I don’t think I have encountered anyone who is amoral which, in my opinion, is a good thing. But, while saying that, the number one example that pops into my head, when the word amoral is mentioned, are the Ancient Greek and Roman gods. For example, Jupiter/Zeus, king of the gods, always had affairs with women and didn’t feel any guilt at all. Hercules (Hercales) came out of one of his affairs and a lot of other children. However, this didn’t stop Jupiter from going out and having more affairs.

From my experience (on being in this world for the past fourteen years), I feel that the person cheating would at least feel guilty for cheating on their partner, especially if children came out of the affair. However, in the case of the Greek/Roman myths, none of the gods ever felt guilty. The following sentences are a few examples that prove my point. Juno (Hera) didn’t feel guilty for throwing (technically tossing) Vulcan (Hephaestus) out of Olympus when he was a baby. Venus (Aphrodite) didn’t feel bad about cheating on her husband with Mars (Ares). Polydectes didn’t feel bad about sending the son of the woman he wanted to marry (Perseus) away to complete an impossible task (decapitating Medusa). All of these examples can also be traced back to the earliest myths about Saturn (Cronus), too. Saturn ate his kids, the Titans, before Jupiter saved them.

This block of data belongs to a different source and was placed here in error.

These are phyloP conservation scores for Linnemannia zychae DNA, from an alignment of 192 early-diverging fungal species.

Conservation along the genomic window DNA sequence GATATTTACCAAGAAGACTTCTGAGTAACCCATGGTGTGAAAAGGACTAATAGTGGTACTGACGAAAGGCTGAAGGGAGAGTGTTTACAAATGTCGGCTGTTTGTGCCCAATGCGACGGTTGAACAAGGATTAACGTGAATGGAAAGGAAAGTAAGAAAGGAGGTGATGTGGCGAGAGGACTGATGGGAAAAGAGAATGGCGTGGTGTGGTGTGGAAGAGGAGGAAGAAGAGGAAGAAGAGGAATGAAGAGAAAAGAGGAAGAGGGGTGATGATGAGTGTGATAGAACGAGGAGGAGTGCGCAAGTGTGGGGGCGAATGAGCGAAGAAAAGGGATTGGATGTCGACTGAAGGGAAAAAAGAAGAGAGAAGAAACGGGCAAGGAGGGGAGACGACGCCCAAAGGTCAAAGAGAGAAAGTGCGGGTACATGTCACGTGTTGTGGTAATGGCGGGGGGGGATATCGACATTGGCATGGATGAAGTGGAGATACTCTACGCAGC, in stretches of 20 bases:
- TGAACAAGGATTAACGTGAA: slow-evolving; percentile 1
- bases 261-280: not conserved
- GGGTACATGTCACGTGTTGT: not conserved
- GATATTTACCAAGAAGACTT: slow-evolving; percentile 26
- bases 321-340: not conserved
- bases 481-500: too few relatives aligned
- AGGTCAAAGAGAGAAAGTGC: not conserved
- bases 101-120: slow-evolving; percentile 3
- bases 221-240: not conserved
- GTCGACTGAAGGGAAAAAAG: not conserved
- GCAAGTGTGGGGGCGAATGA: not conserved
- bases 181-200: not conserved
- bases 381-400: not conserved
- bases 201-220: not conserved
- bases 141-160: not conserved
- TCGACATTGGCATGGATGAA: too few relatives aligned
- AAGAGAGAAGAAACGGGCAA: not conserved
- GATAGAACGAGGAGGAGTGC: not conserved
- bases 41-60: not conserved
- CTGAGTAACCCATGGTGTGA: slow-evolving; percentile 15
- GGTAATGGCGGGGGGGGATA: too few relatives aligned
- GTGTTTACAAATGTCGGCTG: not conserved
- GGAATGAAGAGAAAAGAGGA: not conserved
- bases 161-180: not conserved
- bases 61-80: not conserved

It’s a good thing that myths are only myths because having a sense of morals is needed in order to be a good citizen and a contributing member of society.